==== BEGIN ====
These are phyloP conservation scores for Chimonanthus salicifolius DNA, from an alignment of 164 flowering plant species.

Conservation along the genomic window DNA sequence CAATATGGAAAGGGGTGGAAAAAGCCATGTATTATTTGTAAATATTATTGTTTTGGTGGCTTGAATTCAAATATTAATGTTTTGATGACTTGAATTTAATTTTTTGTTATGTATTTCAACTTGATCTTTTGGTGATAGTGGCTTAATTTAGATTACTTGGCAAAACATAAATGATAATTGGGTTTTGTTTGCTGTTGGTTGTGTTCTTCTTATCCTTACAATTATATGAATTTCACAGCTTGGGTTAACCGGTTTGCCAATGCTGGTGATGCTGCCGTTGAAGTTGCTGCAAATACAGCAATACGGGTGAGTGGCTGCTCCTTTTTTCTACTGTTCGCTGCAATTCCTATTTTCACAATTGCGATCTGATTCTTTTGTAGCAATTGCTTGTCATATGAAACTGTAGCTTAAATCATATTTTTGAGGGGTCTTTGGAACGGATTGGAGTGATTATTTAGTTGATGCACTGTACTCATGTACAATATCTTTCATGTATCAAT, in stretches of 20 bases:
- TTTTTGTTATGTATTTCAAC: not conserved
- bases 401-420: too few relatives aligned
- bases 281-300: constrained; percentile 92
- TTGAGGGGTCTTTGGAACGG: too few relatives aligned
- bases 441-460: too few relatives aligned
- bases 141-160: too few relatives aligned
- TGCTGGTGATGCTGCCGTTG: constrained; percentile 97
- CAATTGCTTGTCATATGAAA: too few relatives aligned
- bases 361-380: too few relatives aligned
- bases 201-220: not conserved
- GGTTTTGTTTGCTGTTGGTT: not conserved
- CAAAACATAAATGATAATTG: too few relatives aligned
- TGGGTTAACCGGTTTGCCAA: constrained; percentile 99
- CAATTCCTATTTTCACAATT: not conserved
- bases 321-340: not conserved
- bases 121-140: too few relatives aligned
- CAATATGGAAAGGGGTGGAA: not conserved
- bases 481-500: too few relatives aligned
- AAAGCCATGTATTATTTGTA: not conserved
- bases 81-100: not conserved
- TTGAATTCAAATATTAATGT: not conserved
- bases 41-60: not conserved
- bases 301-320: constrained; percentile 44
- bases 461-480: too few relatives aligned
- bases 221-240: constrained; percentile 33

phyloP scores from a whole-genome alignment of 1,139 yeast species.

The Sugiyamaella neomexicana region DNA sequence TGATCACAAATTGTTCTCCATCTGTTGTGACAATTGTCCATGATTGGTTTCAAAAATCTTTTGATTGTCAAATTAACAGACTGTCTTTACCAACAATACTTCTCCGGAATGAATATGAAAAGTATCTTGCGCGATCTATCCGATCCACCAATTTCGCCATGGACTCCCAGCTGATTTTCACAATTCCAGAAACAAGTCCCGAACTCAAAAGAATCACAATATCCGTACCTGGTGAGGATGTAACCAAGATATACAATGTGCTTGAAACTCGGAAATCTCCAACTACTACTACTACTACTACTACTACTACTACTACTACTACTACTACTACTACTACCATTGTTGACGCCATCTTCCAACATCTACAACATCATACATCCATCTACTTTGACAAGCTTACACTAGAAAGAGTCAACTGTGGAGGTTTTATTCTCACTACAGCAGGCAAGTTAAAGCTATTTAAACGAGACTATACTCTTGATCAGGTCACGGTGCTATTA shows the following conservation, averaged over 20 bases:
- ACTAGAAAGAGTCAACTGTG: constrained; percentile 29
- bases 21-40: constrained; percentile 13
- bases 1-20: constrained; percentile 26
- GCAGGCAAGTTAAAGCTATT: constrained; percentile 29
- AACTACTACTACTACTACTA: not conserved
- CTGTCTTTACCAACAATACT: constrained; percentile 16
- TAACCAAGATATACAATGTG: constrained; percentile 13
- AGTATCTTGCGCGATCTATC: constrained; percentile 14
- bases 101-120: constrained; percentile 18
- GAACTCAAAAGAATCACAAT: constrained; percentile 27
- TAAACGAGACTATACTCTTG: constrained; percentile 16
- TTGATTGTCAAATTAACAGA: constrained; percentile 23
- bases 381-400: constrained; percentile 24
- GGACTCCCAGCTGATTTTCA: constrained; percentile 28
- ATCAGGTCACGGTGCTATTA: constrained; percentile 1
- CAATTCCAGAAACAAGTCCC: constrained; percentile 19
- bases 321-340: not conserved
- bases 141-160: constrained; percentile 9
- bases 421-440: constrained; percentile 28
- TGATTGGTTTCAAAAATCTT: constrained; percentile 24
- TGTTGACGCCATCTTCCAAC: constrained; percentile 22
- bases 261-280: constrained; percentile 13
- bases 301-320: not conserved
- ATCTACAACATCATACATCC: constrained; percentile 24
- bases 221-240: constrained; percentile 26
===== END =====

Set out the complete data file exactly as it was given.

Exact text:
These are phyloP conservation scores for Chimonanthus salicifolius DNA, from an alignment of 164 flowering plant species.

Conservation along the genomic window DNA sequence CAATATGGAAAGGGGTGGAAAAAGCCATGTATTATTTGTAAATATTATTGTTTTGGTGGCTTGAATTCAAATATTAATGTTTTGATGACTTGAATTTAATTTTTTGTTATGTATTTCAACTTGATCTTTTGGTGATAGTGGCTTAATTTAGATTACTTGGCAAAACATAAATGATAATTGGGTTTTGTTTGCTGTTGGTTGTGTTCTTCTTATCCTTACAATTATATGAATTTCACAGCTTGGGTTAACCGGTTTGCCAATGCTGGTGATGCTGCCGTTGAAGTTGCTGCAAATACAGCAATACGGGTGAGTGGCTGCTCCTTTTTTCTACTGTTCGCTGCAATTCCTATTTTCACAATTGCGATCTGATTCTTTTGTAGCAATTGCTTGTCATATGAAACTGTAGCTTAAATCATATTTTTGAGGGGTCTTTGGAACGGATTGGAGTGATTATTTAGTTGATGCACTGTACTCATGTACAATATCTTTCATGTATCAAT, in stretches of 20 bases:
- TTTTTGTTATGTATTTCAAC: not conserved
- bases 401-420: too few relatives aligned
- bases 281-300: constrained; percentile 92
- TTGAGGGGTCTTTGGAACGG: too few relatives aligned
- bases 441-460: too few relatives aligned
- bases 141-160: too few relatives aligned
- TGCTGGTGATGCTGCCGTTG: constrained; percentile 97
- CAATTGCTTGTCATATGAAA: too few relatives aligned
- bases 361-380: too few relatives aligned
- bases 201-220: not conserved
- GGTTTTGTTTGCTGTTGGTT: not conserved
- CAAAACATAAATGATAATTG: too few relatives aligned
- TGGGTTAACCGGTTTGCCAA: constrained; percentile 99
- CAATTCCTATTTTCACAATT: not conserved
- bases 321-340: not conserved
- bases 121-140: too few relatives aligned
- CAATATGGAAAGGGGTGGAA: not conserved
- bases 481-500: too few relatives aligned
- AAAGCCATGTATTATTTGTA: not conserved
- bases 81-100: not conserved
- TTGAATTCAAATATTAATGT: not conserved
- bases 41-60: not conserved
- bases 301-320: constrained; percentile 44
- bases 461-480: too few relatives aligned
- bases 221-240: constrained; percentile 33

phyloP scores from a whole-genome alignment of 1,139 yeast species.

The Sugiyamaella neomexicana region DNA sequence TGATCACAAATTGTTCTCCATCTGTTGTGACAATTGTCCATGATTGGTTTCAAAAATCTTTTGATTGTCAAATTAACAGACTGTCTTTACCAACAATACTTCTCCGGAATGAATATGAAAAGTATCTTGCGCGATCTATCCGATCCACCAATTTCGCCATGGACTCCCAGCTGATTTTCACAATTCCAGAAACAAGTCCCGAACTCAAAAGAATCACAATATCCGTACCTGGTGAGGATGTAACCAAGATATACAATGTGCTTGAAACTCGGAAATCTCCAACTACTACTACTACTACTACTACTACTACTACTACTACTACTACTACTACTACTACCATTGTTGACGCCATCTTCCAACATCTACAACATCATACATCCATCTACTTTGACAAGCTTACACTAGAAAGAGTCAACTGTGGAGGTTTTATTCTCACTACAGCAGGCAAGTTAAAGCTATTTAAACGAGACTATACTCTTGATCAGGTCACGGTGCTATTA shows the following conservation, averaged over 20 bases:
- ACTAGAAAGAGTCAACTGTG: constrained; percentile 29
- bases 21-40: constrained; percentile 13
- bases 1-20: constrained; percentile 26
- GCAGGCAAGTTAAAGCTATT: constrained; percentile 29
- AACTACTACTACTACTACTA: not conserved
- CTGTCTTTACCAACAATACT: constrained; percentile 16
- TAACCAAGATATACAATGTG: constrained; percentile 13
- AGTATCTTGCGCGATCTATC: constrained; percentile 14
- bases 101-120: constrained; percentile 18
- GAACTCAAAAGAATCACAAT: constrained; percentile 27
- TAAACGAGACTATACTCTTG: constrained; percentile 16
- TTGATTGTCAAATTAACAGA: constrained; percentile 23
- bases 381-400: constrained; percentile 24
- GGACTCCCAGCTGATTTTCA: constrained; percentile 28
- ATCAGGTCACGGTGCTATTA: constrained; percentile 1
- CAATTCCAGAAACAAGTCCC: constrained; percentile 19
- bases 321-340: not conserved
- bases 141-160: constrained; percentile 9
- bases 421-440: constrained; percentile 28
- TGATTGGTTTCAAAAATCTT: constrained; percentile 24
- TGTTGACGCCATCTTCCAAC: constrained; percentile 22
- bases 261-280: constrained; percentile 13
- bases 301-320: not conserved
- ATCTACAACATCATACATCC: constrained; percentile 24
- bases 221-240: constrained; percentile 26